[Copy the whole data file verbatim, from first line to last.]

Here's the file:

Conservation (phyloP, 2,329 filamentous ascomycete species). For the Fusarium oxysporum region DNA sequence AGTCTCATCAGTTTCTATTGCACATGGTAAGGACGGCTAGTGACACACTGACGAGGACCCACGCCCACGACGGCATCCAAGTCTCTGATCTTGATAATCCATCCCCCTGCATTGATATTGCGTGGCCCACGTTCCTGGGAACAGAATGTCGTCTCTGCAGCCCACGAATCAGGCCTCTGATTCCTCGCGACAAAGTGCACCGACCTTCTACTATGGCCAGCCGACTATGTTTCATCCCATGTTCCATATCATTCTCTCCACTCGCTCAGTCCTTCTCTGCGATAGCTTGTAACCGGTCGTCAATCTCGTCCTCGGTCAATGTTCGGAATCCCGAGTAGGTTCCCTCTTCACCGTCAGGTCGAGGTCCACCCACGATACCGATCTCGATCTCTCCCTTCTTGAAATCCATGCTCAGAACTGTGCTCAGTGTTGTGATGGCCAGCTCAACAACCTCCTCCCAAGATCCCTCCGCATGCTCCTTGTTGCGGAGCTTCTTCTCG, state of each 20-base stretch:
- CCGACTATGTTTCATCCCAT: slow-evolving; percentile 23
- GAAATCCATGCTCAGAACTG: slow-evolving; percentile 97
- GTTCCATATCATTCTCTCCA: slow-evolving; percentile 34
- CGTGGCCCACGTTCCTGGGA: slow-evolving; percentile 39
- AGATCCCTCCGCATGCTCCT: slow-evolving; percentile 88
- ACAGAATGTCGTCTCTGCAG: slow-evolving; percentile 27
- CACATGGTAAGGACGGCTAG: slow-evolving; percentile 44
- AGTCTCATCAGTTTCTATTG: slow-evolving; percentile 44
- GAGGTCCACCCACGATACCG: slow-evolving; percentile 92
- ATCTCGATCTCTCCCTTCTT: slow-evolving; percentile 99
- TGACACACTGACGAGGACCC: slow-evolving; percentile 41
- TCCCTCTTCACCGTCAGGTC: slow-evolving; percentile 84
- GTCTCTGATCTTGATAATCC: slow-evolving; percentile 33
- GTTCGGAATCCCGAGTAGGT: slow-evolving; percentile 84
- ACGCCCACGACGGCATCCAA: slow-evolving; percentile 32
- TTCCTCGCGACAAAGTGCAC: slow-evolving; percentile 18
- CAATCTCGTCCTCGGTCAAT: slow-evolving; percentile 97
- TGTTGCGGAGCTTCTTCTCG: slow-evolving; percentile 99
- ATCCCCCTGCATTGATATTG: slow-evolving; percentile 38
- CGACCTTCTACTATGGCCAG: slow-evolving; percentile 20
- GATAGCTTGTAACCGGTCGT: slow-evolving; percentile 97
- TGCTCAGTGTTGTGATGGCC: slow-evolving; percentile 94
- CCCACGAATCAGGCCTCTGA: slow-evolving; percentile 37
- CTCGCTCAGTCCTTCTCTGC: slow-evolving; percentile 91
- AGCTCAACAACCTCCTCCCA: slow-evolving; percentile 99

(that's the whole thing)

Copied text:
Conservation (phyloP, 2,329 filamentous ascomycete species). For the Fusarium oxysporum region DNA sequence AGTCTCATCAGTTTCTATTGCACATGGTAAGGACGGCTAGTGACACACTGACGAGGACCCACGCCCACGACGGCATCCAAGTCTCTGATCTTGATAATCCATCCCCCTGCATTGATATTGCGTGGCCCACGTTCCTGGGAACAGAATGTCGTCTCTGCAGCCCACGAATCAGGCCTCTGATTCCTCGCGACAAAGTGCACCGACCTTCTACTATGGCCAGCCGACTATGTTTCATCCCATGTTCCATATCATTCTCTCCACTCGCTCAGTCCTTCTCTGCGATAGCTTGTAACCGGTCGTCAATCTCGTCCTCGGTCAATGTTCGGAATCCCGAGTAGGTTCCCTCTTCACCGTCAGGTCGAGGTCCACCCACGATACCGATCTCGATCTCTCCCTTCTTGAAATCCATGCTCAGAACTGTGCTCAGTGTTGTGATGGCCAGCTCAACAACCTCCTCCCAAGATCCCTCCGCATGCTCCTTGTTGCGGAGCTTCTTCTCG, state of each 20-base stretch:
- CCGACTATGTTTCATCCCAT: slow-evolving; percentile 23
- GAAATCCATGCTCAGAACTG: slow-evolving; percentile 97
- GTTCCATATCATTCTCTCCA: slow-evolving; percentile 34
- CGTGGCCCACGTTCCTGGGA: slow-evolving; percentile 39
- AGATCCCTCCGCATGCTCCT: slow-evolving; percentile 88
- ACAGAATGTCGTCTCTGCAG: slow-evolving; percentile 27
- CACATGGTAAGGACGGCTAG: slow-evolving; percentile 44
- AGTCTCATCAGTTTCTATTG: slow-evolving; percentile 44
- GAGGTCCACCCACGATACCG: slow-evolving; percentile 92
- ATCTCGATCTCTCCCTTCTT: slow-evolving; percentile 99
- TGACACACTGACGAGGACCC: slow-evolving; percentile 41
- TCCCTCTTCACCGTCAGGTC: slow-evolving; percentile 84
- GTCTCTGATCTTGATAATCC: slow-evolving; percentile 33
- GTTCGGAATCCCGAGTAGGT: slow-evolving; percentile 84
- ACGCCCACGACGGCATCCAA: slow-evolving; percentile 32
- TTCCTCGCGACAAAGTGCAC: slow-evolving; percentile 18
- CAATCTCGTCCTCGGTCAAT: slow-evolving; percentile 97
- TGTTGCGGAGCTTCTTCTCG: slow-evolving; percentile 99
- ATCCCCCTGCATTGATATTG: slow-evolving; percentile 38
- CGACCTTCTACTATGGCCAG: slow-evolving; percentile 20
- GATAGCTTGTAACCGGTCGT: slow-evolving; percentile 97
- TGCTCAGTGTTGTGATGGCC: slow-evolving; percentile 94
- CCCACGAATCAGGCCTCTGA: slow-evolving; percentile 37
- CTCGCTCAGTCCTTCTCTGC: slow-evolving; percentile 91
- AGCTCAACAACCTCCTCCCA: slow-evolving; percentile 99